I've noticed a trend among accounts of Elizabethan England to portray Sir Francis Walsingham, the Queen's spymaster, as a man of infallible ingenuity. To counter such perceptions, I will continue the narrative:
Sir [Gilbert] Humfrey [who was planning a voyage to the New World] realised that Ingram's story was, if true, of immense importance. Virtually nothing was known about the natives of North America, nor was there any information about the lay of the land, and he decided to grill the sailor for more information. His experience of interrogation -- learned in Ireland -- was limited to torture and mutilation, but he had the foresight to realise that such methods were not necessarily the best way to extract information from Ingrams. He turned for help to the queen's secretary of state, Sir Francis Walsingham, who was famed for his skill in extracting men's secrets. He was "one who knew excellently well how to win men's affections to him," wrote William Camden, "and make use of them for his own purpose." He was to find himself tested to the limits when confronted with this humble sailor from Barking.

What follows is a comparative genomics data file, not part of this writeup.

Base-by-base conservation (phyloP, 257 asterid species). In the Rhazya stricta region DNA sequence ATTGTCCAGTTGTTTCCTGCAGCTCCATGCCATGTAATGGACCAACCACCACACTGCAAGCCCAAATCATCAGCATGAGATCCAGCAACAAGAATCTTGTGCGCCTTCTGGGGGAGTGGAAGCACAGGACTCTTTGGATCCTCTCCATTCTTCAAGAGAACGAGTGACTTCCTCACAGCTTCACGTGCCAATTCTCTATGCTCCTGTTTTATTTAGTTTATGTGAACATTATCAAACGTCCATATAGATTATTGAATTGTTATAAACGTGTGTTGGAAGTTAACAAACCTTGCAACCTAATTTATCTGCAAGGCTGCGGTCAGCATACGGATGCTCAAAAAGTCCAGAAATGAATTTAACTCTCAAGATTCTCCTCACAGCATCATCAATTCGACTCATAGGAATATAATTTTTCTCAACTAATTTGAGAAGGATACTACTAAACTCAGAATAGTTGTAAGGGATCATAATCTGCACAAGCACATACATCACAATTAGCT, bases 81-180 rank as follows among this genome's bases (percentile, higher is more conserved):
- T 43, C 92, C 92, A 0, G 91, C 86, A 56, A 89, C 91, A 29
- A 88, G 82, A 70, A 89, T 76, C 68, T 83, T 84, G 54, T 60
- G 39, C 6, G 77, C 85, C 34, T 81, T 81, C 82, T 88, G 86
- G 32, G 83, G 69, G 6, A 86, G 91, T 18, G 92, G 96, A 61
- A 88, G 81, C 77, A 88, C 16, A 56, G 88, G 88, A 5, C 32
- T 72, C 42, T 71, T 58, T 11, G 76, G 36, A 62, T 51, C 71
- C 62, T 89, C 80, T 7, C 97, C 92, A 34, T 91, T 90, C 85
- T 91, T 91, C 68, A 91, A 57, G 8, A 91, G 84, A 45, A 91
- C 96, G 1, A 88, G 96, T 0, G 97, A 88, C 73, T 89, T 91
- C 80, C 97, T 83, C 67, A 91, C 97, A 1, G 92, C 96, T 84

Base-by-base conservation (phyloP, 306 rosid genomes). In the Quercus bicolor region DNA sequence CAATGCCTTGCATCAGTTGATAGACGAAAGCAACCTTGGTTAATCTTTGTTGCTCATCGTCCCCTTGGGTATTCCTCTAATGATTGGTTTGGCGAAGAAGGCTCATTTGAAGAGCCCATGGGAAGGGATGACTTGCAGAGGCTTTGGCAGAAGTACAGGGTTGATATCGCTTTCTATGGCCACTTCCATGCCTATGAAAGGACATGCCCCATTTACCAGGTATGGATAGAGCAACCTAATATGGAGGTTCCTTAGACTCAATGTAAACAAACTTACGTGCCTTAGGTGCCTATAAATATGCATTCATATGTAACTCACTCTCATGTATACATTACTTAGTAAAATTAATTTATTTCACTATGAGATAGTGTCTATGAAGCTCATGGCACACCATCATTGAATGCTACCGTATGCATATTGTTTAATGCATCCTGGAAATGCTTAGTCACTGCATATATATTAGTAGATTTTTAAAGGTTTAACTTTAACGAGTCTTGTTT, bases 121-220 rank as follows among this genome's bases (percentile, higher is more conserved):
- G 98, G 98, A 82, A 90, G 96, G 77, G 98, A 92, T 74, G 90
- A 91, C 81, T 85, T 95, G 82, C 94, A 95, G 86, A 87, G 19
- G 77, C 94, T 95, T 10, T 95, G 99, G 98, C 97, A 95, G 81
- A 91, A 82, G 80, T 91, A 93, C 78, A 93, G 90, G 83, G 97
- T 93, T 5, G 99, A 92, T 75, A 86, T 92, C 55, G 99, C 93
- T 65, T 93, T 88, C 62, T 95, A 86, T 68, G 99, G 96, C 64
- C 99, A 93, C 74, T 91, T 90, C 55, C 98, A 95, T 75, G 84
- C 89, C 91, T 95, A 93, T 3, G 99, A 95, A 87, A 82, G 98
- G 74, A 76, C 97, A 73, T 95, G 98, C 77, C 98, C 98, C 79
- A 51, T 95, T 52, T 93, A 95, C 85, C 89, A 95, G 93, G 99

Davy was "abowt the age of fortye yeares" when he was summoned to be interrogated, and more than a dozen years had passed since the events he was about to describe. Yet he claimed to remember every detail of his trip. Not wishing to disappoint his distinguished interrogators, he peppered his account with tales of fearsome cannibals and ghoulish monsters. He did so safe in the knowledge that his tale could not be cross-checked for accuracy, since both of his fellow travellers were dead: Richard Browne "was slaine about five yeeres past," and Richard Twide had died in 1579.